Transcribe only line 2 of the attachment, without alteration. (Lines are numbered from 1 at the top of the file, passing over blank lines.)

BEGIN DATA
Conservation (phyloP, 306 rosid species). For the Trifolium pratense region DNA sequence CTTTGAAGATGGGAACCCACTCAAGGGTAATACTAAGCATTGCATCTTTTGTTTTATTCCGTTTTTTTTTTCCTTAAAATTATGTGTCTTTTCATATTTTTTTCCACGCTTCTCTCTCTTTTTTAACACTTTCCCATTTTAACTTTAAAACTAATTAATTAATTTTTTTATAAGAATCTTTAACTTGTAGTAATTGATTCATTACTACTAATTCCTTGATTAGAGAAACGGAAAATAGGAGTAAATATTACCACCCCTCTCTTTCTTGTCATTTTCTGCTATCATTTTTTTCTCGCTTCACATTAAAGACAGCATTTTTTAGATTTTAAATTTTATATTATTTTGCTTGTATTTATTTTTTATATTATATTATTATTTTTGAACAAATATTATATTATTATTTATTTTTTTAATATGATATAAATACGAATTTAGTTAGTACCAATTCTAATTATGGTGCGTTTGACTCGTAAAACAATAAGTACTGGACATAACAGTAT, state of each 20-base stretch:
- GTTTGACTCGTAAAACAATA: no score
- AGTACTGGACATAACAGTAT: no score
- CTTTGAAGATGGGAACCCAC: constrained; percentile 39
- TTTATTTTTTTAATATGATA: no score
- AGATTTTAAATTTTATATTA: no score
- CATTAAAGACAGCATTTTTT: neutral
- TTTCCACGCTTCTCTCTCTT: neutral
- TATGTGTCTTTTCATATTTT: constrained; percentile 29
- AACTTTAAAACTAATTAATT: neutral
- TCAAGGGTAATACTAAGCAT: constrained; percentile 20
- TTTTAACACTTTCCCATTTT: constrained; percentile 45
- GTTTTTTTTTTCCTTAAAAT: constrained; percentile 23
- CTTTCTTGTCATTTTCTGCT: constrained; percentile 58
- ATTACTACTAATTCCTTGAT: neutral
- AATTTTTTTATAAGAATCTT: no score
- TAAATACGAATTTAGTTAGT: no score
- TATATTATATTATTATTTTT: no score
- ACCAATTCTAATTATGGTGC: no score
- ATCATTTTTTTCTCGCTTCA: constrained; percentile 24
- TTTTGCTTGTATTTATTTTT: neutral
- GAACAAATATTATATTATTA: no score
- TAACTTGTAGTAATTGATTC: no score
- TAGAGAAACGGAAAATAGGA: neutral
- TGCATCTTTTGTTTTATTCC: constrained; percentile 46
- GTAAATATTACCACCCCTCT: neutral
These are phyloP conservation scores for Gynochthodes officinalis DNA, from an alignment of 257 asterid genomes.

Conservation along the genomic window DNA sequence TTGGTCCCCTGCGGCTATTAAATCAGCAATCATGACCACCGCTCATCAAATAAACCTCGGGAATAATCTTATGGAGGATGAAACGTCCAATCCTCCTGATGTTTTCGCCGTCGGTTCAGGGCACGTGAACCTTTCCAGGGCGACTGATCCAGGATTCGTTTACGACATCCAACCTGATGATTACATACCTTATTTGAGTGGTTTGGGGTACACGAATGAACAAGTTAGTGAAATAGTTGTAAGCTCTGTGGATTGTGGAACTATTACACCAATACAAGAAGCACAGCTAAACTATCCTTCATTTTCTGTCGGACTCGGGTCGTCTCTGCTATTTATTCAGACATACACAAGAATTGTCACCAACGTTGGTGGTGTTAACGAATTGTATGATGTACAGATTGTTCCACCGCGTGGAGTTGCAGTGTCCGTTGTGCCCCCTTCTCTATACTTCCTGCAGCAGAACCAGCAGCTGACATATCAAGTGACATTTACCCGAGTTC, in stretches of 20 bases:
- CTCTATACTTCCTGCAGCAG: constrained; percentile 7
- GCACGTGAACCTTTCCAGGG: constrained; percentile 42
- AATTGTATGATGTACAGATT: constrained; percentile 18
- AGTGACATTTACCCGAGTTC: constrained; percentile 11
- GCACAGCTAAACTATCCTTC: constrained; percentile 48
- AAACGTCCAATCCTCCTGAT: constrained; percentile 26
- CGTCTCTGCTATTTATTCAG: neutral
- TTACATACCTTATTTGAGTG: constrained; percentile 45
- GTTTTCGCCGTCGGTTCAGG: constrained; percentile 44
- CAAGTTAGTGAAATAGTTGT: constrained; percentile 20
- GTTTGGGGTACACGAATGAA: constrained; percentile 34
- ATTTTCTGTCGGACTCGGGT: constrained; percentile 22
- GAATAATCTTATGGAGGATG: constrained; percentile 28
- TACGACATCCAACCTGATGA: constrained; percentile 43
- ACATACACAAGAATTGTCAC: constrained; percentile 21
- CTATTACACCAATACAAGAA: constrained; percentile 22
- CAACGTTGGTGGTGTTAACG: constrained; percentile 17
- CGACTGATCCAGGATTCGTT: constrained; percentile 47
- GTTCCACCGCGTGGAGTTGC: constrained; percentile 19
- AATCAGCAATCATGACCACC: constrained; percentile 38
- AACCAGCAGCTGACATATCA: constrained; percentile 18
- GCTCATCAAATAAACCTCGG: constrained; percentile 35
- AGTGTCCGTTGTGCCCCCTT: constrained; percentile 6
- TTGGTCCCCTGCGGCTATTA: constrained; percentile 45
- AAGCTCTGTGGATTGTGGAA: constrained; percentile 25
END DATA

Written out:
- GTTTGACTCGTAAAACAATA: no score